StanCorp Financial Group, Inc. (NYSE:SFG) has seen a decrease in hedge fund interest lately.
According to most stock holders, hedge funds are assumed to be slow, outdated investment tools of years past. While there are over 8000 funds in operation today, we look at the moguls of this club, around 450 funds. It is widely believed that this group controls the lion’s share of all hedge funds’ total asset base, and by paying attention to their highest performing equity investments, we have unsheathed a few investment strategies that have historically outstripped the market. Our small-cap hedge fund strategy outperformed the S&P 500 index by 18 percentage points a year for a decade in our back tests, and since we’ve began to sharing our picks with our subscribers at the end of August 2012, we have outclassed the S&P 500 index by 24 percentage points in 7 months (explore the details and some picks here).
Equally as beneficial, optimistic insider trading sentiment is a second way to break down the marketplace. There are a variety of motivations for an insider to downsize shares of his or her company, but just one, very obvious reason why they would behave bullishly. Several academic studies have demonstrated the market-beating potential of this method if “monkeys” know where to look (learn more here).
With all of this in mind, it’s important to take a look at the recent action surrounding StanCorp Financial Group, Inc. (NYSE:SFG).
Hedge fund activity in StanCorp Financial Group, Inc. (NYSE:SFG)
In preparation for this year, a total of 7 of the hedge funds we track were long in this stock, a change of -30% from one quarter earlier. With hedgies’ positions undergoing their usual ebb and flow, there exists a few notable hedge fund managers who were boosting their holdings significantly.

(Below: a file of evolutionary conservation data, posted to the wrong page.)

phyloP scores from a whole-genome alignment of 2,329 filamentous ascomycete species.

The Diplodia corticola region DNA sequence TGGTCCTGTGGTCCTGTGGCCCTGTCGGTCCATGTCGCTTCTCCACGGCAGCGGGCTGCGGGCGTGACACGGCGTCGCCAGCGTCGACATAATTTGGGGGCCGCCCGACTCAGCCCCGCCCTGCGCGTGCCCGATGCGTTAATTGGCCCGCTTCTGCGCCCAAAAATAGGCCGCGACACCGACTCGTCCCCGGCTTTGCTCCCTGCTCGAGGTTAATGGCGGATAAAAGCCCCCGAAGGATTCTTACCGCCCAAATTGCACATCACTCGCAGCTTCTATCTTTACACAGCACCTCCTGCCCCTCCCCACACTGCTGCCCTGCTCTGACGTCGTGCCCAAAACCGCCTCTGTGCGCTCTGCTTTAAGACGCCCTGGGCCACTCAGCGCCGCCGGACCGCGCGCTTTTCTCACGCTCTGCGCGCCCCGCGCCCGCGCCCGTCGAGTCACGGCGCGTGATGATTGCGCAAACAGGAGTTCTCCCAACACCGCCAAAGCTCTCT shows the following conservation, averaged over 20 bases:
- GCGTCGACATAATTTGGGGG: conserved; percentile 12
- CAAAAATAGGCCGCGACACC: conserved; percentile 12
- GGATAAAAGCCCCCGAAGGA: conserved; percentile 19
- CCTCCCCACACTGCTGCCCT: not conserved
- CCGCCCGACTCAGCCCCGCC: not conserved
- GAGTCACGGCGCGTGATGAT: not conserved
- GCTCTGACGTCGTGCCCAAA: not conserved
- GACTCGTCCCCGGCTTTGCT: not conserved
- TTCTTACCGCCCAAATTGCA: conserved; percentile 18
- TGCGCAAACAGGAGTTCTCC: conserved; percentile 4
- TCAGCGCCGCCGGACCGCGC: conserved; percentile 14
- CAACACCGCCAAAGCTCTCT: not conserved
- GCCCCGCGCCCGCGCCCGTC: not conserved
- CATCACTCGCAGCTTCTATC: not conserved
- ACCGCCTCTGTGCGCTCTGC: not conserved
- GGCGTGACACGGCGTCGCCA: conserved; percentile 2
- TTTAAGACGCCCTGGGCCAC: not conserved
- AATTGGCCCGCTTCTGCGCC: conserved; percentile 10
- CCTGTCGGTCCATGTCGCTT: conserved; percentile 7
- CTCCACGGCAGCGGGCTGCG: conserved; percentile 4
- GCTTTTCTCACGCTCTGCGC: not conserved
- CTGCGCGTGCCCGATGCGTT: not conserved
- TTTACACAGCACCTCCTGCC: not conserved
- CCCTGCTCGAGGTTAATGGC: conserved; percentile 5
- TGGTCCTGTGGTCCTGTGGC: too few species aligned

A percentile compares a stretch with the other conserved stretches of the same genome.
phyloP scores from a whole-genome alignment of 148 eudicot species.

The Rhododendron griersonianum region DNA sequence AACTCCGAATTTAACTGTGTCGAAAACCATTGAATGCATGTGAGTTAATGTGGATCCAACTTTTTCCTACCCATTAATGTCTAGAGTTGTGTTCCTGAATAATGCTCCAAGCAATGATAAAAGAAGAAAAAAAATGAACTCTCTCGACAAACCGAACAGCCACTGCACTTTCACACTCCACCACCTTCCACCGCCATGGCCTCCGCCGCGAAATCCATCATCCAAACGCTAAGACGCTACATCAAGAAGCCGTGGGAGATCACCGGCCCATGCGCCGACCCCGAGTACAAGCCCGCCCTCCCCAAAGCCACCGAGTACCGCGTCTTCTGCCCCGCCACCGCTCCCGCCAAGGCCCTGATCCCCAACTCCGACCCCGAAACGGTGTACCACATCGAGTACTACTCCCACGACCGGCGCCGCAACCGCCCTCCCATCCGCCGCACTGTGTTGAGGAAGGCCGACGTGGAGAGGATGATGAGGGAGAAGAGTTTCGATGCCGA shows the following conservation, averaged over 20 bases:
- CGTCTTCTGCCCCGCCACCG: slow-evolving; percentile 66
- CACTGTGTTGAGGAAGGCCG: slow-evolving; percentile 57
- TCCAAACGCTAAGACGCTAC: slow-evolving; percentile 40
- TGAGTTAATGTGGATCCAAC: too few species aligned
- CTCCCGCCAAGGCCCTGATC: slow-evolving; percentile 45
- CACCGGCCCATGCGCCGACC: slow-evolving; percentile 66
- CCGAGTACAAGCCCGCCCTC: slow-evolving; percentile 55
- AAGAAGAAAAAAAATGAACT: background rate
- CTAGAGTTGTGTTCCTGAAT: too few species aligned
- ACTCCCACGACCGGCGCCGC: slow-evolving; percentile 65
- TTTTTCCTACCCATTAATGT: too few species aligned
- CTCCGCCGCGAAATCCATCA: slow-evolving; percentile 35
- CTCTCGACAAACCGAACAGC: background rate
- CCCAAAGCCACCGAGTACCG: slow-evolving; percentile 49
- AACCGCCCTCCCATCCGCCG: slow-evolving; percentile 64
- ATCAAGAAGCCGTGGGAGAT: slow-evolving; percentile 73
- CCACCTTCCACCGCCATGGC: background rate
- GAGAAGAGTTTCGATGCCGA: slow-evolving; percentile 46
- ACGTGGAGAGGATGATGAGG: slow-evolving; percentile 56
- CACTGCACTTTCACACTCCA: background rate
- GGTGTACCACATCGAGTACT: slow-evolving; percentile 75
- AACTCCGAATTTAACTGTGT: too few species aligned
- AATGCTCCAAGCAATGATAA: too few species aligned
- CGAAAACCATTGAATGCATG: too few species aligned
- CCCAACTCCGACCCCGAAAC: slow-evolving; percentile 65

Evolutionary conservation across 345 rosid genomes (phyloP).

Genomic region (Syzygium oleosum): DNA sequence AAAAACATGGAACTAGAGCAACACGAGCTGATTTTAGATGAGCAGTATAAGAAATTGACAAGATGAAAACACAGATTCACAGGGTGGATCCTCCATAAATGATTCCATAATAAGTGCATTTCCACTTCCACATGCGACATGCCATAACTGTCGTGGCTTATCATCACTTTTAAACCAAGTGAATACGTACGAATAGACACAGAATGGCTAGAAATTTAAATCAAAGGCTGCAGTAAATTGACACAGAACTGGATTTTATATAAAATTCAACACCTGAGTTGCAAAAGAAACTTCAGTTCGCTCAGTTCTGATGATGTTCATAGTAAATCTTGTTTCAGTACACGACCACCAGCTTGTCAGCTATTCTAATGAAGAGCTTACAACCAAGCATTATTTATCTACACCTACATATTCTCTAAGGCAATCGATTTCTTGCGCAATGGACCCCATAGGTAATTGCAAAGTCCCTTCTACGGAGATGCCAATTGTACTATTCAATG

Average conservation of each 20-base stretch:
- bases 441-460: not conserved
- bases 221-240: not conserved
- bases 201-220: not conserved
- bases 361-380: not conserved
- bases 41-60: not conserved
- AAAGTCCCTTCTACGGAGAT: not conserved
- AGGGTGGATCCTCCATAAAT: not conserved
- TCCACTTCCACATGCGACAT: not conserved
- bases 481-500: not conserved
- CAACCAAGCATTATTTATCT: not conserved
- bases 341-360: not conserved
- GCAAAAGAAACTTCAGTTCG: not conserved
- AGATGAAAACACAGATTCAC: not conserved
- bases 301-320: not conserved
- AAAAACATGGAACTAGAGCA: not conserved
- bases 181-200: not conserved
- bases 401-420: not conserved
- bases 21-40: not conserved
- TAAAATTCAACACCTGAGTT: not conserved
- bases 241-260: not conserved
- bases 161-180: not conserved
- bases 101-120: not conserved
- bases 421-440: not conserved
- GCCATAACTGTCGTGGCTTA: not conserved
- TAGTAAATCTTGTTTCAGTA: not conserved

Of the funds we track, Ken Griffin’s Citadel Investment Group had the biggest position in StanCorp Financial Group, Inc. (NYSE:SFG), worth close to $14.5 million, accounting for less than 0.1%% of its total 13F portfolio. Sitting at the No. 2 spot is Peter Rathjens, Bruce Clarke and John Campbell of Arrowstreet Capital, with a $3.5 million position; the fund has less than 0.1%% of its 13F portfolio invested in the stock. Remaining peers that hold long positions include John Overdeck and David Siegel’s Two Sigma Advisors, Steven Cohen’s SAC Capital Advisors and D. E. Shaw’s D E Shaw.
Seeing as StanCorp Financial Group, Inc. (NYSE:SFG) has experienced bearish sentiment from the entirety of the hedge funds we track, it’s safe to say that there exists a select few money managers who sold off their positions entirely heading into 2013. Intriguingly, Anil Stevens and Glenn Shapiro’s Parameter Capital Management sold off the largest position of the “upper crust” of funds we track, valued at about $1.6 million in stock., and Jim Simons of Renaissance Technologies was right behind this move, as the fund dumped about $0.5 million worth. These transactions are important to note, as aggregate hedge fund interest was cut by 3 funds heading into 2013.
How have insiders been trading StanCorp Financial Group, Inc. (NYSE:SFG)?
Bullish insider trading is at its handiest when the primary stock in question has seen transactions within the past 180 days. Over the last 180-day time period, StanCorp Financial Group, Inc. (NYSE:SFG) has seen zero unique insiders buying, and 6 insider sales (see the details of insider trades here).
Let’s also take a look at hedge fund and insider activity in other stocks similar to StanCorp Financial Group, Inc. (NYSE:SFG). These stocks are Unum Group (NYSE:UNM), Triple-S Management Corp.(NYSE:GTS), PICO Holdings Inc (NASDAQ:PICO), Assurant, Inc. (NYSE:AIZ), and CNO Financial Group Inc (NYSE:CNO). This group of stocks belong to the accident & health insurance industry and their market caps are similar to SFG’s market cap.